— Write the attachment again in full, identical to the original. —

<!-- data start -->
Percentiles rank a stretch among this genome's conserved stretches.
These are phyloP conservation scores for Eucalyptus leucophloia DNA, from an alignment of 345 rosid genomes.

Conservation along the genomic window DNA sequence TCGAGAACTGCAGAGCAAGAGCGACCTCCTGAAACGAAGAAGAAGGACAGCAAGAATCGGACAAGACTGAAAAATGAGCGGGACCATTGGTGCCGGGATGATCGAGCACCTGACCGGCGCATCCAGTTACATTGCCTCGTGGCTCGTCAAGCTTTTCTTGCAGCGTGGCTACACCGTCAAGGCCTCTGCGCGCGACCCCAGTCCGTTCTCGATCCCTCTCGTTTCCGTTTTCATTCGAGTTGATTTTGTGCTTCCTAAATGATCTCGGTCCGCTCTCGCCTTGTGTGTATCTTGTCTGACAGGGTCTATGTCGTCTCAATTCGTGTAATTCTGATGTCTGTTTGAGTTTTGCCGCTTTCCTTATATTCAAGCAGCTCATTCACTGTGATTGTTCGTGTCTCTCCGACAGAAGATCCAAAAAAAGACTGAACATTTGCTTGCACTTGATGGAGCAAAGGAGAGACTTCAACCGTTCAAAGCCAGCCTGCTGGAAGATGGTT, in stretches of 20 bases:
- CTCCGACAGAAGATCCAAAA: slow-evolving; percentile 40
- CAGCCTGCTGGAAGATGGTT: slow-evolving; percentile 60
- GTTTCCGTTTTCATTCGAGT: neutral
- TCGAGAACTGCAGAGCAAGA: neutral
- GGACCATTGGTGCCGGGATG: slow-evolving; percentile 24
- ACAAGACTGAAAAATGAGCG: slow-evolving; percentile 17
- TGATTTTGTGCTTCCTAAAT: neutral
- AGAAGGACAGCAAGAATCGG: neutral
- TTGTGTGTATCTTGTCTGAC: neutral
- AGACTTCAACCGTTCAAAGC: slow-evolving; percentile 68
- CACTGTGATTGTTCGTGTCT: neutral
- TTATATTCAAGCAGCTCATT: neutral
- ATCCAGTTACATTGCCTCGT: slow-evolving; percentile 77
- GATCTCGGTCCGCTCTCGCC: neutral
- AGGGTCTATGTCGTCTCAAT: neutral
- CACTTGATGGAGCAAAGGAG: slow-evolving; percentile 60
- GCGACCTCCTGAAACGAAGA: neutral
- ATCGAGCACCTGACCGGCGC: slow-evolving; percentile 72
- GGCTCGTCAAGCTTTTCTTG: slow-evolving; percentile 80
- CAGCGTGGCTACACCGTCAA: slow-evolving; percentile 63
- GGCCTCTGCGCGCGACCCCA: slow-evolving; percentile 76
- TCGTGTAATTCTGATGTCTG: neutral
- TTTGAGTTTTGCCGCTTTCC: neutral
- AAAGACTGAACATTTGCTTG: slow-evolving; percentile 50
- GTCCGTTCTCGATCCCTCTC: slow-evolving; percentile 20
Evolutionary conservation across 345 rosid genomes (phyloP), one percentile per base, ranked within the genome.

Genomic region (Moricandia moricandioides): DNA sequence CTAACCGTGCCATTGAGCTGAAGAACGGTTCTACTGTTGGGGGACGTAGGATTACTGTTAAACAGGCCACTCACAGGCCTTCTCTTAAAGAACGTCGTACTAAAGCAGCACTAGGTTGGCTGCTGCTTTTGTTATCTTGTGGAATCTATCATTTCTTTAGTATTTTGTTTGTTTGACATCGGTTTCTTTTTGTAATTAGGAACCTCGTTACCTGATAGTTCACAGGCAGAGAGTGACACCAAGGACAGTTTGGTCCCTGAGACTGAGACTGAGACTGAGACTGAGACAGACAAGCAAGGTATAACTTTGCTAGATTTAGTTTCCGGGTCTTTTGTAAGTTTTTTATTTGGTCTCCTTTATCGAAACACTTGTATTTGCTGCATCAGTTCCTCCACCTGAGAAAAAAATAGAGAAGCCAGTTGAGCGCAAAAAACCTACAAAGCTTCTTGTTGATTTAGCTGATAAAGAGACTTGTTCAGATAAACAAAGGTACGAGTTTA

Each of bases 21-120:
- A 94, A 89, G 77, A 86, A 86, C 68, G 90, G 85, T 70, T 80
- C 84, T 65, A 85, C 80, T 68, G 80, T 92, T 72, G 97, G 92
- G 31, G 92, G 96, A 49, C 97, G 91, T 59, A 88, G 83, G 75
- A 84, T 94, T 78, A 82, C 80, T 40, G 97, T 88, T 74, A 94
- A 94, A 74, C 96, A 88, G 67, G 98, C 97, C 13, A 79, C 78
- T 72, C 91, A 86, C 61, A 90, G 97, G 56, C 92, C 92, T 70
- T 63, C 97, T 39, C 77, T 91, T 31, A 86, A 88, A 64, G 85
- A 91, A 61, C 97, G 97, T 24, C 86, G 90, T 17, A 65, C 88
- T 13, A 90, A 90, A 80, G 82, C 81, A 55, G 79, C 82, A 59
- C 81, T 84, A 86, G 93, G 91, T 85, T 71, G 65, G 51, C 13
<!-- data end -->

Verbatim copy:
Percentiles rank a stretch among this genome's conserved stretches.
These are phyloP conservation scores for Eucalyptus leucophloia DNA, from an alignment of 345 rosid genomes.

Conservation along the genomic window DNA sequence TCGAGAACTGCAGAGCAAGAGCGACCTCCTGAAACGAAGAAGAAGGACAGCAAGAATCGGACAAGACTGAAAAATGAGCGGGACCATTGGTGCCGGGATGATCGAGCACCTGACCGGCGCATCCAGTTACATTGCCTCGTGGCTCGTCAAGCTTTTCTTGCAGCGTGGCTACACCGTCAAGGCCTCTGCGCGCGACCCCAGTCCGTTCTCGATCCCTCTCGTTTCCGTTTTCATTCGAGTTGATTTTGTGCTTCCTAAATGATCTCGGTCCGCTCTCGCCTTGTGTGTATCTTGTCTGACAGGGTCTATGTCGTCTCAATTCGTGTAATTCTGATGTCTGTTTGAGTTTTGCCGCTTTCCTTATATTCAAGCAGCTCATTCACTGTGATTGTTCGTGTCTCTCCGACAGAAGATCCAAAAAAAGACTGAACATTTGCTTGCACTTGATGGAGCAAAGGAGAGACTTCAACCGTTCAAAGCCAGCCTGCTGGAAGATGGTT, in stretches of 20 bases:
- CTCCGACAGAAGATCCAAAA: slow-evolving; percentile 40
- CAGCCTGCTGGAAGATGGTT: slow-evolving; percentile 60
- GTTTCCGTTTTCATTCGAGT: neutral
- TCGAGAACTGCAGAGCAAGA: neutral
- GGACCATTGGTGCCGGGATG: slow-evolving; percentile 24
- ACAAGACTGAAAAATGAGCG: slow-evolving; percentile 17
- TGATTTTGTGCTTCCTAAAT: neutral
- AGAAGGACAGCAAGAATCGG: neutral
- TTGTGTGTATCTTGTCTGAC: neutral
- AGACTTCAACCGTTCAAAGC: slow-evolving; percentile 68
- CACTGTGATTGTTCGTGTCT: neutral
- TTATATTCAAGCAGCTCATT: neutral
- ATCCAGTTACATTGCCTCGT: slow-evolving; percentile 77
- GATCTCGGTCCGCTCTCGCC: neutral
- AGGGTCTATGTCGTCTCAAT: neutral
- CACTTGATGGAGCAAAGGAG: slow-evolving; percentile 60
- GCGACCTCCTGAAACGAAGA: neutral
- ATCGAGCACCTGACCGGCGC: slow-evolving; percentile 72
- GGCTCGTCAAGCTTTTCTTG: slow-evolving; percentile 80
- CAGCGTGGCTACACCGTCAA: slow-evolving; percentile 63
- GGCCTCTGCGCGCGACCCCA: slow-evolving; percentile 76
- TCGTGTAATTCTGATGTCTG: neutral
- TTTGAGTTTTGCCGCTTTCC: neutral
- AAAGACTGAACATTTGCTTG: slow-evolving; percentile 50
- GTCCGTTCTCGATCCCTCTC: slow-evolving; percentile 20
Evolutionary conservation across 345 rosid genomes (phyloP), one percentile per base, ranked within the genome.

Genomic region (Moricandia moricandioides): DNA sequence CTAACCGTGCCATTGAGCTGAAGAACGGTTCTACTGTTGGGGGACGTAGGATTACTGTTAAACAGGCCACTCACAGGCCTTCTCTTAAAGAACGTCGTACTAAAGCAGCACTAGGTTGGCTGCTGCTTTTGTTATCTTGTGGAATCTATCATTTCTTTAGTATTTTGTTTGTTTGACATCGGTTTCTTTTTGTAATTAGGAACCTCGTTACCTGATAGTTCACAGGCAGAGAGTGACACCAAGGACAGTTTGGTCCCTGAGACTGAGACTGAGACTGAGACTGAGACAGACAAGCAAGGTATAACTTTGCTAGATTTAGTTTCCGGGTCTTTTGTAAGTTTTTTATTTGGTCTCCTTTATCGAAACACTTGTATTTGCTGCATCAGTTCCTCCACCTGAGAAAAAAATAGAGAAGCCAGTTGAGCGCAAAAAACCTACAAAGCTTCTTGTTGATTTAGCTGATAAAGAGACTTGTTCAGATAAACAAAGGTACGAGTTTA

Each of bases 21-120:
- A 94, A 89, G 77, A 86, A 86, C 68, G 90, G 85, T 70, T 80
- C 84, T 65, A 85, C 80, T 68, G 80, T 92, T 72, G 97, G 92
- G 31, G 92, G 96, A 49, C 97, G 91, T 59, A 88, G 83, G 75
- A 84, T 94, T 78, A 82, C 80, T 40, G 97, T 88, T 74, A 94
- A 94, A 74, C 96, A 88, G 67, G 98, C 97, C 13, A 79, C 78
- T 72, C 91, A 86, C 61, A 90, G 97, G 56, C 92, C 92, T 70
- T 63, C 97, T 39, C 77, T 91, T 31, A 86, A 88, A 64, G 85
- A 91, A 61, C 97, G 97, T 24, C 86, G 90, T 17, A 65, C 88
- T 13, A 90, A 90, A 80, G 82, C 81, A 55, G 79, C 82, A 59
- C 81, T 84, A 86, G 93, G 91, T 85, T 71, G 65, G 51, C 13